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The Best Way to Approach a Financial Emergency

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financial emergency

Last week, I wrote about my experience talking with a Target cashier who was well into his retirement years. He had some money problems and never could really get ahead. To most people, his story was heartbreaking, yet still very motivational.

This Target cashier showed me I needed to make sure to be as prepared as possible for any financial emergency. He also showed me something entirely different. He showed me the best way to approach a financial emergency.

It’s Not About How Much Money You Have

 

Financial emergencies come in all shapes and sizes. They can come quickly and with the force of a hurricane. Others are smaller and can leak out over time like a water hose. There is a general consensus about how we should handle financial emergencies and most point toward emergency funds. I have an emergency fund. I wouldn’t leave home without it. The whole point of wading the waters of a financial emergency is to not go into massive debt. There is a reason why so many people are under water. They hit a snag in life and they have no savings.

I always thought the best way to handle financial emergencies was to live below my means, have investments, make more money, and save until I can dive into a pool full of coins! Well, these are good, but they are not the best way to approach a financial emergency. Your attitude truly makes the difference when it comes to handling a financial emergency.

Your Attitude is What Matters

 

If you didn’t read my Target post (shame on you!), then the best takeaway I got was how positive and lighthearted the man was. He was well into his retirement and had to work to survive. Did his circumstance make him into a mean old man? No, he was extremely polite, spoke well, enjoyed talking with other people, and did his job well. I don’t even see teenagers work with that type of ethic. Seriously, this man was a model employee.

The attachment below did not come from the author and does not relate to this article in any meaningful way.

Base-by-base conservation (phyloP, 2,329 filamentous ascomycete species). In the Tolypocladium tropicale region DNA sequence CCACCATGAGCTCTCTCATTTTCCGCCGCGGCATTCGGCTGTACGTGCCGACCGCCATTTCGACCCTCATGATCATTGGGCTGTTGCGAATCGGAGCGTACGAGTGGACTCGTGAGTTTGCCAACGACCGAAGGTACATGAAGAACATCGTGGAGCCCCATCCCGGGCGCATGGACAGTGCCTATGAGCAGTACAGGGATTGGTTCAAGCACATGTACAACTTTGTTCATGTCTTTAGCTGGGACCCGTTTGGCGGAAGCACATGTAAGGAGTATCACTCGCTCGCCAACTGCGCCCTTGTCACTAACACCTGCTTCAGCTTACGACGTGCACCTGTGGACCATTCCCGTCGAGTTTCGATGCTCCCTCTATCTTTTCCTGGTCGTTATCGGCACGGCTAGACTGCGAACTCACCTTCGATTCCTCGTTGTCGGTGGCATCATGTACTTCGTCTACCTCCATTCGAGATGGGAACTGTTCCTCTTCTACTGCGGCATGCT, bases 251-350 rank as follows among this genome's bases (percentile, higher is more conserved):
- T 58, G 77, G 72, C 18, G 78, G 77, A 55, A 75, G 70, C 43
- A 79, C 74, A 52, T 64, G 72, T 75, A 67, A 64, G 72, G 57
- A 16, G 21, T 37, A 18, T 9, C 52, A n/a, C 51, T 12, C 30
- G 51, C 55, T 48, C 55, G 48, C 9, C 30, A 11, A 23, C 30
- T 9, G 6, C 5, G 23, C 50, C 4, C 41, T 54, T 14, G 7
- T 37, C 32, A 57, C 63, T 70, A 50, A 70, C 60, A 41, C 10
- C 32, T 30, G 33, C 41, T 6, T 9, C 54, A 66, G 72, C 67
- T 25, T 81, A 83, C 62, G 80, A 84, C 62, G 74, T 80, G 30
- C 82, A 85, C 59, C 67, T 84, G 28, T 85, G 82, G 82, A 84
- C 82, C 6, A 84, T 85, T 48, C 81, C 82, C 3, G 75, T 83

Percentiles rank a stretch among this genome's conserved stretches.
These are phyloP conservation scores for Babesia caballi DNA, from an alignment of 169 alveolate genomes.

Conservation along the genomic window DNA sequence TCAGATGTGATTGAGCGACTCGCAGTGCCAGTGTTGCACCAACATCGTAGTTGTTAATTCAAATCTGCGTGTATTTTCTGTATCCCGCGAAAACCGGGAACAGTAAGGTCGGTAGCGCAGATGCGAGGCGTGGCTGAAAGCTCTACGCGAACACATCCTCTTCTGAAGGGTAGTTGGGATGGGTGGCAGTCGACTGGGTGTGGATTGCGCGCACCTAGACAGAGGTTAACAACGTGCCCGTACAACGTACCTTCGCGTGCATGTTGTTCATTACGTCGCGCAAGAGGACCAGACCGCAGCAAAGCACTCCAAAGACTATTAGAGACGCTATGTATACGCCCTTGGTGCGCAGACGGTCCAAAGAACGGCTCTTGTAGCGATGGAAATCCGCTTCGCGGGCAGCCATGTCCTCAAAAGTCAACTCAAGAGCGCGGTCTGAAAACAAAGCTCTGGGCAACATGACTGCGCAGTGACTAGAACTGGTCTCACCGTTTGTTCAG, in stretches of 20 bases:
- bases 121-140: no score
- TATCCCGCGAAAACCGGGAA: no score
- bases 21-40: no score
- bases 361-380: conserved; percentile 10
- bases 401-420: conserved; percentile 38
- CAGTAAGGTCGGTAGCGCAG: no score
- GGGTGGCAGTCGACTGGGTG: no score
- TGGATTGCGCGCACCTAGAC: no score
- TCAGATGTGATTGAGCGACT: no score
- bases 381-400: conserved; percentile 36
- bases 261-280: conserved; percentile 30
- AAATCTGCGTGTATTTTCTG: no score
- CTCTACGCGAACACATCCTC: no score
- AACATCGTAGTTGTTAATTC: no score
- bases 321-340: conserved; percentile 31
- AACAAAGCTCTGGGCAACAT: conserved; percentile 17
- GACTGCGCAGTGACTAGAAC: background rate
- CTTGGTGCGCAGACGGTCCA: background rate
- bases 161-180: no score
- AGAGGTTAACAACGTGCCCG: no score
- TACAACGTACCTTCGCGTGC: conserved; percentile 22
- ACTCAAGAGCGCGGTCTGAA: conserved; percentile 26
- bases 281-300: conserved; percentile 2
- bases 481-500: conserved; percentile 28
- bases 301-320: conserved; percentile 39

From all of the things going on in his life, including medical and financial issues, he still was in great spirits and had a fantastic attitude. He was earning money and doing the best he could at the time. This is really how you approach a financial emergency or any one for that matter. It’s all about your attitude.

People who have great attitudes about negative situations tend to be the ones who get through their problems in one piece. They don’t lose their minds and complain about every problem in their lives. They step up, work through it, and move on. That is what I’m talking about!

Remember, we can be extremely prepared for any emergency. The thing about an emergency is you never really know when they will hit and some like to come in bunches. You could be prepared for one, but what about two or three? I know that would probably derail my preparations and cause me to struggle to get back on track.

When I was in a lot of debt and working my way out, it wasn’t my ability to earn more money or stay motivated that got me to my goal. Nope.  It was my ability to stay positive during the entire four years. I struggled many days trying not to pull out my credit card and buy this little trinket. I battled my spending addictions everyday. I could have broken down and complained, but where would’ve that put me? I would be known as the guy deep in debt who always complained about it. I’m glad I didn’t go that route.